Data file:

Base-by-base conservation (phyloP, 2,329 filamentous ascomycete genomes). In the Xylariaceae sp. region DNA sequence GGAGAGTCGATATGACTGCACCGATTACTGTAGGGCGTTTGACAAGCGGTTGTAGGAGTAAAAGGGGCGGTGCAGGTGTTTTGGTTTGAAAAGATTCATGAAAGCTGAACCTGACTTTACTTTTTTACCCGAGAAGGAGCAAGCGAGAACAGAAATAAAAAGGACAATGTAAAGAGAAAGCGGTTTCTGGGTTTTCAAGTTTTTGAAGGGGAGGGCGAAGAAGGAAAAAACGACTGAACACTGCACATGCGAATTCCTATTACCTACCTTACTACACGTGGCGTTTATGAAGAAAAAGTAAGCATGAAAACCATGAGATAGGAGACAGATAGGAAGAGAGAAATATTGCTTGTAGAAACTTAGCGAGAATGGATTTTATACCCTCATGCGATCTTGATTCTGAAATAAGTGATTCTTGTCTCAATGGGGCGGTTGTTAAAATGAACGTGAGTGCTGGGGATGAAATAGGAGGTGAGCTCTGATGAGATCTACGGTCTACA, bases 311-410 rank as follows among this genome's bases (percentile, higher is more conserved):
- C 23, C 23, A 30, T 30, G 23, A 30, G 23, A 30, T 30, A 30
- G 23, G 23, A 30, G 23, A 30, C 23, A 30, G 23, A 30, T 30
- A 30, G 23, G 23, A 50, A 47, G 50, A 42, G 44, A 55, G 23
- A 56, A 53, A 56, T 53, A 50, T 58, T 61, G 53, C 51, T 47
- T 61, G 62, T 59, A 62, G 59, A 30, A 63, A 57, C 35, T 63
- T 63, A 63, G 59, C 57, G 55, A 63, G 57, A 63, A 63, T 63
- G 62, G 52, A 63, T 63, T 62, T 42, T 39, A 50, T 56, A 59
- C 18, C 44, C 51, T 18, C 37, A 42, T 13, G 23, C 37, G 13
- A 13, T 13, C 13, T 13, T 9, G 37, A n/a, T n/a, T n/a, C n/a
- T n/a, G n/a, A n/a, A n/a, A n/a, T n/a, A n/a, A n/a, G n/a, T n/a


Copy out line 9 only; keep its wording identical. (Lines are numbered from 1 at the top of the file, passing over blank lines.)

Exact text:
- C 18, C 44, C 51, T 18, C 37, A 42, T 13, G 23, C 37, G 13